“What is life?” It was “Philosophy Friday” and my FFA Advisor posed this question to my Agri-science Class. That day I found that we could answer this question in many ways. Life is a magazine. Life is a cereal. Life is a box of chocolates, you never know what you're going to get. Finally there was my advisor's favorite, the explanation that he gave us every year when he reminded us to make the most of everyday, “Life is a game, and it could be game over anytime.” Throughout this year, I came across an anonymous quote that takes this one step farther. This quote does a great job of defining what we often go through in life as well as in FFA and we'll be taking a closer look at it this morning; it goes like this, “Life is a game. Play it. Life is a challenge. Meet it. Life is an opportunity. Capture it.” “Life is a game. Play it.” Crack. The sound of the bat hitting the softball rings out, and Kade is running to first base. Seth moving like a tiger scoops the ball up and prepares to throw the softball to first base in order to catch his prey, but then he waits just half a second as the voice in the back of all of our minds screams out, “Wait! Are you really going to get out a six year old?”With that moments hesitation, Kade makes it safely to first base. A couple minutes before this Jeremy finally agreed to play a softball game, after Silas, who was eager for a competition had asked him for about the millionth time if we could play. The teams had been split up, and Seth and Brady did the whole who can put their hands on the top of the bat first deal in order to decide who would bat first. Brady had won with his usual determination while Seth just silently smiled, grabbed his glove, and took his place in the field. Jeremy, Jacey, Cody, Seth, Brady, Drew, Silas, Kade! That's right I have seven siblings, and last year about this time I stood on this stage and explained how living in a big family is very similar to living in a big FFA Family.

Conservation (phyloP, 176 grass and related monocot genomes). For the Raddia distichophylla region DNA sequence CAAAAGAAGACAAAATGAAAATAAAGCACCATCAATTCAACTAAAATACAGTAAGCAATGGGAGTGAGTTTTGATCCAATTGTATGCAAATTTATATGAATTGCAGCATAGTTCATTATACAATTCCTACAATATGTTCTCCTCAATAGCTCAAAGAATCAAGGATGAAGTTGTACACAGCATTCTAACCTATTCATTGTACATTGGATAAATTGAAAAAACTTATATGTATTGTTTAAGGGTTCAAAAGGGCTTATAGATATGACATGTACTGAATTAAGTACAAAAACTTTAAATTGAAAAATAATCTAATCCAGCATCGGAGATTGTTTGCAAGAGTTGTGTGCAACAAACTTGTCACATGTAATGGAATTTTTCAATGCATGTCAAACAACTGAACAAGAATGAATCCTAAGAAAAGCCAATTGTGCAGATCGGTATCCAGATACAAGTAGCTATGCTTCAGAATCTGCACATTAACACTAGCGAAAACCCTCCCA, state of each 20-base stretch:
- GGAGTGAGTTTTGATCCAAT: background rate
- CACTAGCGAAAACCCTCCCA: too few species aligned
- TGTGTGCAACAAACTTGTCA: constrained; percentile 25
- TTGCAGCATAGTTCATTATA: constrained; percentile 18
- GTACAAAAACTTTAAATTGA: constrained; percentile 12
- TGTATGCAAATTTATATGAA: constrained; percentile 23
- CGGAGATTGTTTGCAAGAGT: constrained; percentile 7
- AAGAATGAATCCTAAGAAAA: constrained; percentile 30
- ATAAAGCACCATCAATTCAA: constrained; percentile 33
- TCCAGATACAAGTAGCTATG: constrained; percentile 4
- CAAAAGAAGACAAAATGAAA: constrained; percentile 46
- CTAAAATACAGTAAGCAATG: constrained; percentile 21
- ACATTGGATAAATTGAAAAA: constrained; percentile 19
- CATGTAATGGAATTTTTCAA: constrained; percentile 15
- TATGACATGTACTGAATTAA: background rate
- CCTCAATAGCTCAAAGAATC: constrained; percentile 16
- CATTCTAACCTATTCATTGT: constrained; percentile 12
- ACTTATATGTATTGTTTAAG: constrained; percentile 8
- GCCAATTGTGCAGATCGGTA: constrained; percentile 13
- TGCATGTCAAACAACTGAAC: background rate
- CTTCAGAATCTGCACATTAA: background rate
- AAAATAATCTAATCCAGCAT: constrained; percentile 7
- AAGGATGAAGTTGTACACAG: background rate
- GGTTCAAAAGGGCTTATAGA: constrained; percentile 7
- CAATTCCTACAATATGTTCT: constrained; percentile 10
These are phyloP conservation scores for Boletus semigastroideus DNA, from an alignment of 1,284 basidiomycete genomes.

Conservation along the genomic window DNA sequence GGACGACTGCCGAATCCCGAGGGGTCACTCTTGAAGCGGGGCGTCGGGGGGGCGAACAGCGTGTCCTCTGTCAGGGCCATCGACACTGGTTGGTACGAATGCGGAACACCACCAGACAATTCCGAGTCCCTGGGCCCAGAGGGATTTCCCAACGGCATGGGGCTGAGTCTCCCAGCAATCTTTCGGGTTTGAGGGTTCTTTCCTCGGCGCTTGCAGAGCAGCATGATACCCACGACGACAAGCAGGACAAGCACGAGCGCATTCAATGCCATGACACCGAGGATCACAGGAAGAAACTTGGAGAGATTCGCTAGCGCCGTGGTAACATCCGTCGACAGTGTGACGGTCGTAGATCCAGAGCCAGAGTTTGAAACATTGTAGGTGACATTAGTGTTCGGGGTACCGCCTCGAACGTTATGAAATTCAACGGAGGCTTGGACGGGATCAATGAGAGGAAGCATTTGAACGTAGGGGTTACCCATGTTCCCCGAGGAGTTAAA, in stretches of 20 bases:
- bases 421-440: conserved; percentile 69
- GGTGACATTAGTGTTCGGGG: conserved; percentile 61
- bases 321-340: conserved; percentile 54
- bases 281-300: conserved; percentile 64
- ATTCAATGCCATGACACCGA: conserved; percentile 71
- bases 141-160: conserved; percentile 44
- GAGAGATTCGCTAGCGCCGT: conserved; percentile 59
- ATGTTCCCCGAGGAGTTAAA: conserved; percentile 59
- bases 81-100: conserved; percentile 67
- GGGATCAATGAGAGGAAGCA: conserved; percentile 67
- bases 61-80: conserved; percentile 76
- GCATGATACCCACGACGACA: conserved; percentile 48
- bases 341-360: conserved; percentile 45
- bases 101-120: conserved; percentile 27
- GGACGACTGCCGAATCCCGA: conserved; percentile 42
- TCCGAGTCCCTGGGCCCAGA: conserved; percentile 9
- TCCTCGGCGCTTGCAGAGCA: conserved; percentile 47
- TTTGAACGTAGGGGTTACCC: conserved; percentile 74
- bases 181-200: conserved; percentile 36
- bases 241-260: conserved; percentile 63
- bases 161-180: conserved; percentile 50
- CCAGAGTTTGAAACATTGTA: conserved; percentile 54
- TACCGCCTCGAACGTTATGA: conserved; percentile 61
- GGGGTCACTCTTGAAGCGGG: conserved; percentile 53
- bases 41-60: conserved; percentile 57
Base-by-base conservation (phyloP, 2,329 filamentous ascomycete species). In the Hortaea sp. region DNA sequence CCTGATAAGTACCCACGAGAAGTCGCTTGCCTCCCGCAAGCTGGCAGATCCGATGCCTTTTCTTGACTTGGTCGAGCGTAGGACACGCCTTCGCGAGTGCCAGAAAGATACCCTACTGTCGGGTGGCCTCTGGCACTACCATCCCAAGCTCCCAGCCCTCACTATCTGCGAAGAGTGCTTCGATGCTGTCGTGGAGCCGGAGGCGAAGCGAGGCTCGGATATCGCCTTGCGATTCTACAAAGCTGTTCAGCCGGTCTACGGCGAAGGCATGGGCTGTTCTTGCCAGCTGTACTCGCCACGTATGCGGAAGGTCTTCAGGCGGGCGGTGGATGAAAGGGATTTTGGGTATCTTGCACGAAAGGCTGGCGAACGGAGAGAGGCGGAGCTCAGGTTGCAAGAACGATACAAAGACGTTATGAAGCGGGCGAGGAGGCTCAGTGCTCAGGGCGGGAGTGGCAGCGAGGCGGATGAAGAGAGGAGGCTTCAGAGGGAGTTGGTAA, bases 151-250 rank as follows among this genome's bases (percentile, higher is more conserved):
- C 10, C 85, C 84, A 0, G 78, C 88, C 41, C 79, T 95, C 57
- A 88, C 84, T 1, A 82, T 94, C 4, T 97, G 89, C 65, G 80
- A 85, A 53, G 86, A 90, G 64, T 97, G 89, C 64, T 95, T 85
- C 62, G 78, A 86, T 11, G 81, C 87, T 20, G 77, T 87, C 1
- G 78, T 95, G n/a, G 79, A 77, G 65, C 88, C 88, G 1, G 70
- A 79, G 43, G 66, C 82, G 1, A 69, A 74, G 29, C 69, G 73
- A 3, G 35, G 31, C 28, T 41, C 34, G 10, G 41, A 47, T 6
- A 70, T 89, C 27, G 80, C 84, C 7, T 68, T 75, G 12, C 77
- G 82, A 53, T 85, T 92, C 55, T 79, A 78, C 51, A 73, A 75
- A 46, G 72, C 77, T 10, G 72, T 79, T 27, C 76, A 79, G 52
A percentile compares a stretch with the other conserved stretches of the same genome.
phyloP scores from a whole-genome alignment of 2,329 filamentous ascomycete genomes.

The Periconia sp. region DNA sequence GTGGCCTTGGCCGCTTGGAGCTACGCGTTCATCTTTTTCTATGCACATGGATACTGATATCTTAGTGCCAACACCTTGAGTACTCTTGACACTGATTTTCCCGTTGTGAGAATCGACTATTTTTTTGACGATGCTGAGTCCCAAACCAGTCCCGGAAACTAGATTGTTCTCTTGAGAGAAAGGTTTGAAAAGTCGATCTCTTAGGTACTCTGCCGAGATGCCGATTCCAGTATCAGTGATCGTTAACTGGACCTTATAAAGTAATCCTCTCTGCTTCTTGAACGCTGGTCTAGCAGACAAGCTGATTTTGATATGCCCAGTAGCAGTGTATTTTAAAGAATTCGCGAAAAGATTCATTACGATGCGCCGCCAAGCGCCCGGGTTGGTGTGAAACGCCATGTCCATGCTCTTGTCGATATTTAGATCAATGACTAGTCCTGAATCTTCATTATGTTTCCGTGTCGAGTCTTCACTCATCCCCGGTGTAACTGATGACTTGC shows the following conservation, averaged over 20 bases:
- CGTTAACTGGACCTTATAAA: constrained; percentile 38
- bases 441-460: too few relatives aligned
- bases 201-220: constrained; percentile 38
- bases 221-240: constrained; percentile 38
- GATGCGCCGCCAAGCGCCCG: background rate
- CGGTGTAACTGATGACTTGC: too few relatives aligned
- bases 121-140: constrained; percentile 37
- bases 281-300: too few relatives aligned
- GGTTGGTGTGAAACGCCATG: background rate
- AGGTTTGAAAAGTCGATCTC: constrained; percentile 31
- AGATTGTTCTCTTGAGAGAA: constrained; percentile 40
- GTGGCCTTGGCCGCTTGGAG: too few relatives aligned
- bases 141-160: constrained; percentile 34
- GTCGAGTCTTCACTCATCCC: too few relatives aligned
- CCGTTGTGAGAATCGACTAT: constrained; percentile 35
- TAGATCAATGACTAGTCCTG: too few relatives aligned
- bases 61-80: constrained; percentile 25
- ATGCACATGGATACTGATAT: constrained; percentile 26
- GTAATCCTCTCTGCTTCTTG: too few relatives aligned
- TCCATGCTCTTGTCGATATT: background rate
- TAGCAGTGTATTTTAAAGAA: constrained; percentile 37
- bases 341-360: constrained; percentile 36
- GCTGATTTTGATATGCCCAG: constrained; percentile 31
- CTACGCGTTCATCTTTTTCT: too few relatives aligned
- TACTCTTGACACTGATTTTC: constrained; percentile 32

Now one phrase that I always heard growing up in a big family was, “Wow! There are almost enough kids in your family to have your own baseball team.” In a big family and in our FFA family we all have skills and talents that we can share with our team as we play this game of life. In my family Jeremy is the oldest and therefore our leader, Jacey is the sweet one, Seth is the quiet one, Brady is the determined one, Drew is the story-teller, Silas is the competitive one, Kade is the baby (and I suppose you always save the best for last), and I am the ornery one. Some of the most enjoyable times that we have as a family are when we are all together and playing our role within our “team.” As a big family and as an FFA Family this can be very true, we do have enough people to field our own baseball team. In fact I think that we often find ourselves on a team on the field that we call life, and as we continue on in life this will only continue to happen. We will be on a team of co-workers, family, or even FFA members. One thing that is important to remember as we are on this field of life though is that we all have skills and talents that help us to play our position. We might be in right field, left field, short stop, or the pitchers mound, but we all have special talents that we can share with our team in order to best play the game. It is important that we use our very unique skills to the best of our abilities. What would it look like if we had our right fielder trying to pitch from right field? What would it look like if we had our home-run hitter bat first instead of fourth? If this was our game-plan for this game of life, we would probably set a record for most walks in a game instead of the most strike outs, and we would probably only score one run when we hit a home run instead of hitting a grand-slam and scoring four runs. We play this same game of life as FFA members. What would it look like if everyone in our FFA chapters came up with brilliant ideas, but no one carried them out? What would it look like if, green hand members took the place of our FFA Advisors? (Yeah, you thought that the drive here was scary.) If this was our game-plan for this game of life we probably wouldn't be able to accomplish very much in our FFA chapters, and we might not make it back home alive.